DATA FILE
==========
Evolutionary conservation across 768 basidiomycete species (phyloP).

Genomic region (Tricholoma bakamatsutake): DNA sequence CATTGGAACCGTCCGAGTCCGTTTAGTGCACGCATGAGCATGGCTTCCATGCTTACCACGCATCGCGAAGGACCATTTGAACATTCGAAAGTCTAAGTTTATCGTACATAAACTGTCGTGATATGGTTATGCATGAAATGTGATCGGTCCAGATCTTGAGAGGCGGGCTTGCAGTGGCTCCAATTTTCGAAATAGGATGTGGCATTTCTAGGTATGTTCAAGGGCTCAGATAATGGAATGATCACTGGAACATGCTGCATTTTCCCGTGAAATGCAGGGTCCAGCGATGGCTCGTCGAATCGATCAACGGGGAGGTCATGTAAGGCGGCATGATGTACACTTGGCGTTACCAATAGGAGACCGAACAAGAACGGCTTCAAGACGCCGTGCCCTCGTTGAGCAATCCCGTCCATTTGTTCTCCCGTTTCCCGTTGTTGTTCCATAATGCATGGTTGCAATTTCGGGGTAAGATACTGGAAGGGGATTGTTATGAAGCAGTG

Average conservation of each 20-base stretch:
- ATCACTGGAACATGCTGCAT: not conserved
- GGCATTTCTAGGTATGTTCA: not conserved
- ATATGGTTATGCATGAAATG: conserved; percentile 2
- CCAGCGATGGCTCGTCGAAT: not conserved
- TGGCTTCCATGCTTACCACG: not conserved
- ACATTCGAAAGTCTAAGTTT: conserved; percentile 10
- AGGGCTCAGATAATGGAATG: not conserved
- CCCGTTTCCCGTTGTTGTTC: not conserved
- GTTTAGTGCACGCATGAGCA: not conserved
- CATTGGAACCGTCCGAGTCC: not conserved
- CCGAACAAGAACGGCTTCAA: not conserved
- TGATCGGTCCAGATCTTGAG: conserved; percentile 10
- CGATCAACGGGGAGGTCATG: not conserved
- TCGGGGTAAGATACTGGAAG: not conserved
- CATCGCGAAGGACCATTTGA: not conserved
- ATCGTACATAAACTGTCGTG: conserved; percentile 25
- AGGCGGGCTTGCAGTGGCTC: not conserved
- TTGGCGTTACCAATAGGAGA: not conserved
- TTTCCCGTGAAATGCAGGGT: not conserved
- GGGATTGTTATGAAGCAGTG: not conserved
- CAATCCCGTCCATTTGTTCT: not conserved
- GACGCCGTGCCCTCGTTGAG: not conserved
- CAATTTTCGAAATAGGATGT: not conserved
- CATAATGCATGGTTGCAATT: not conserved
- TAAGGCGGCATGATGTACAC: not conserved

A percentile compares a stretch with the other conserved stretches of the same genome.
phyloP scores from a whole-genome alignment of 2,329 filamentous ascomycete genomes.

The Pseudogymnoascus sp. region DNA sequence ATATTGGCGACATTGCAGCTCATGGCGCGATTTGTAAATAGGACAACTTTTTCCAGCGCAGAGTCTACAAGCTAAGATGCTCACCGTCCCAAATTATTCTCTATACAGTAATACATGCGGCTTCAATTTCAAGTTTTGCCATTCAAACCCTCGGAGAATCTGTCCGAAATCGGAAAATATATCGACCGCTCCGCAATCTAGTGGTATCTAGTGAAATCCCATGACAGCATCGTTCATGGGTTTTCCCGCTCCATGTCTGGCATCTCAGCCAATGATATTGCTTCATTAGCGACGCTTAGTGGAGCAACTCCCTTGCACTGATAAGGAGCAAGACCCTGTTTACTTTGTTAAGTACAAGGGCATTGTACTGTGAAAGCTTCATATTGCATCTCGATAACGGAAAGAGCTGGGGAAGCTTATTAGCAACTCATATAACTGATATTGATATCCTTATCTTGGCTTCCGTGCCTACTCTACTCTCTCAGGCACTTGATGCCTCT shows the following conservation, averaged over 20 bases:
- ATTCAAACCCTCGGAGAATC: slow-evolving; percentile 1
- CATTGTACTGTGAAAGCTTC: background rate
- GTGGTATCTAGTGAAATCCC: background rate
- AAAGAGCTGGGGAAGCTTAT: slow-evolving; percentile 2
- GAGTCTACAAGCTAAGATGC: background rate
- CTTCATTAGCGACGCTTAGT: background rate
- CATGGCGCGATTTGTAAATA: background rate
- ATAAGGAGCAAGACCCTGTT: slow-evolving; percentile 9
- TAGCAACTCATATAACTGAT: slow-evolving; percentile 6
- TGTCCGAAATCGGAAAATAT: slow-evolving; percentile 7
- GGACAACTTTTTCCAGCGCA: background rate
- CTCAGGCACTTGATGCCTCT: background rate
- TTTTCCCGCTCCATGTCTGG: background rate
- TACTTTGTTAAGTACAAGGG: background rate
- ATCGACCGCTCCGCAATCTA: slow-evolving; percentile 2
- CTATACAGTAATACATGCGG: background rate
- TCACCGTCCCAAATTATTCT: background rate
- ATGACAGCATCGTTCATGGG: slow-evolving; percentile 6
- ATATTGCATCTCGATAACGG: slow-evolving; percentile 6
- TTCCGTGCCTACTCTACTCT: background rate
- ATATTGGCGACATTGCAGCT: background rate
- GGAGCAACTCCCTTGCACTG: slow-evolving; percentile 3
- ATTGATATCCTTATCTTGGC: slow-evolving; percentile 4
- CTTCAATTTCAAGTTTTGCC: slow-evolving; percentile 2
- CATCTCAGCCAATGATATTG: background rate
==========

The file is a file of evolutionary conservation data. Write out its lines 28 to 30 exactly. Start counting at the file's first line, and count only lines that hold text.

- TAAGGCGGCATGATGTACAC: not conserved

A percentile compares a stretch with the other conserved stretches of the same genome.
phyloP scores from a whole-genome alignment of 2,329 filamentous ascomycete genomes.